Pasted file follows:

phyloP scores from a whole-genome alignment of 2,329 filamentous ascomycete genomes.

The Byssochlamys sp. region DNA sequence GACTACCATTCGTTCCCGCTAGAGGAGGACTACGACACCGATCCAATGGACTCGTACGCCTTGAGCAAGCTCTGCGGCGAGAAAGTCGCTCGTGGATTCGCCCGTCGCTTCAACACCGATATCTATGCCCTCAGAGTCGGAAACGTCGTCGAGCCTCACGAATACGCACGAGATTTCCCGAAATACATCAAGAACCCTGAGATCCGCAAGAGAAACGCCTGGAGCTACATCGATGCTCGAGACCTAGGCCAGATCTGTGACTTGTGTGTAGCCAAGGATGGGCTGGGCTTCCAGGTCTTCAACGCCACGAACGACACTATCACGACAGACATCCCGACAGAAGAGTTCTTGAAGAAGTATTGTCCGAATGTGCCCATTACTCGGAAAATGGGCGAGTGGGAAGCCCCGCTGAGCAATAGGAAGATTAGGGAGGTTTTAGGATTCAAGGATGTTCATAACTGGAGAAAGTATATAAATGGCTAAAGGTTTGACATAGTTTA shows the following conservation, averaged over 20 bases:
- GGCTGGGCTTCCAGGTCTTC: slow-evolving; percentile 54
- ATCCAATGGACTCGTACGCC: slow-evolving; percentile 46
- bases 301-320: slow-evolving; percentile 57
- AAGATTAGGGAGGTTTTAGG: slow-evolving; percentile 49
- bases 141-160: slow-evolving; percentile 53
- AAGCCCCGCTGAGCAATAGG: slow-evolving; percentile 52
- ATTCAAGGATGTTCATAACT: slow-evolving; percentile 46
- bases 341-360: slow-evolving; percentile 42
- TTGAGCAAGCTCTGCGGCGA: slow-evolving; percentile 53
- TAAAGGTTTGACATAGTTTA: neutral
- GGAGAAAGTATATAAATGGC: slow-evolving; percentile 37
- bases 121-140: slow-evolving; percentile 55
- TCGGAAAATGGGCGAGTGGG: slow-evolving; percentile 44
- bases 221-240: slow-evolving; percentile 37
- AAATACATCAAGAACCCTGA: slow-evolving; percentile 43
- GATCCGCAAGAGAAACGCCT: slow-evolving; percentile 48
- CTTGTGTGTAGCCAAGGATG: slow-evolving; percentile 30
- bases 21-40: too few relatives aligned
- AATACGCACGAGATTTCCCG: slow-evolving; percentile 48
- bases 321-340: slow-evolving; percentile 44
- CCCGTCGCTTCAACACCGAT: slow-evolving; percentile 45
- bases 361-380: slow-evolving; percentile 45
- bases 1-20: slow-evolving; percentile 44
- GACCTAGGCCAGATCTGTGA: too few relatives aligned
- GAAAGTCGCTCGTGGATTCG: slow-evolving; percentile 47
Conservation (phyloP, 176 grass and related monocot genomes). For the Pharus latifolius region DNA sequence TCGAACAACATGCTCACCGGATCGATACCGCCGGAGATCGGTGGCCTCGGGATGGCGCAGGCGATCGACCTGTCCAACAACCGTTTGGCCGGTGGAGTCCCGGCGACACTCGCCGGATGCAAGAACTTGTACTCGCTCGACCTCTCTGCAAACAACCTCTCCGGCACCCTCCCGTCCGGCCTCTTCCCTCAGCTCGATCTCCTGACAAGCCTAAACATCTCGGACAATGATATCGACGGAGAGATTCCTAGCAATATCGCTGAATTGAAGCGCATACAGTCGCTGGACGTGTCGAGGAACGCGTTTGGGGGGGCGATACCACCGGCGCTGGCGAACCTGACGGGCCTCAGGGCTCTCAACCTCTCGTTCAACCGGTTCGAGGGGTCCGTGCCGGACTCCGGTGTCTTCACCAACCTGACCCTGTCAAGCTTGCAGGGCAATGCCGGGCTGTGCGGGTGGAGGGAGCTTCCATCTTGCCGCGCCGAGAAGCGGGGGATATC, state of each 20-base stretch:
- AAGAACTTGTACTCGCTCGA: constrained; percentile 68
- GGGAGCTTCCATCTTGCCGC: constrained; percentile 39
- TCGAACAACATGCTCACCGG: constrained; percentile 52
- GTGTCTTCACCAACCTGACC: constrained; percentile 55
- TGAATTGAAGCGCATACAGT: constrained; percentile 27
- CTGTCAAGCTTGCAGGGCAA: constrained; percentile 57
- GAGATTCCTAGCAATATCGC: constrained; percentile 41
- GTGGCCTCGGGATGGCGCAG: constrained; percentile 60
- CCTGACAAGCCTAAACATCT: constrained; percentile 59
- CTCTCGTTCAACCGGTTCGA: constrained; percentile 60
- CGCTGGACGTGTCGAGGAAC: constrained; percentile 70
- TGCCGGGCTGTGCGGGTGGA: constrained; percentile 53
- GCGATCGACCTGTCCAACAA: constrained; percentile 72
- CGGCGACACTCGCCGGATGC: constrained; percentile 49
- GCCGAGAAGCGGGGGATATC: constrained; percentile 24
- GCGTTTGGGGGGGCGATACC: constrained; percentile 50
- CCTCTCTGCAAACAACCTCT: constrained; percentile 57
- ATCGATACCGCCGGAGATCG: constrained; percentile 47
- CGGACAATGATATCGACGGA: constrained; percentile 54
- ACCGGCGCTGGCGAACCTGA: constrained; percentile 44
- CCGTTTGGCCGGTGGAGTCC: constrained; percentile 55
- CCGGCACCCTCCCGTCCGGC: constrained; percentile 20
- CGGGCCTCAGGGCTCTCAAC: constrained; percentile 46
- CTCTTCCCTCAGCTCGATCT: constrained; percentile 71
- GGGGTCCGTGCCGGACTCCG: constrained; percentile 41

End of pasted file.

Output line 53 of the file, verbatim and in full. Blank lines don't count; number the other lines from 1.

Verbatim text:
- GGGGTCCGTGCCGGACTCCG: constrained; percentile 41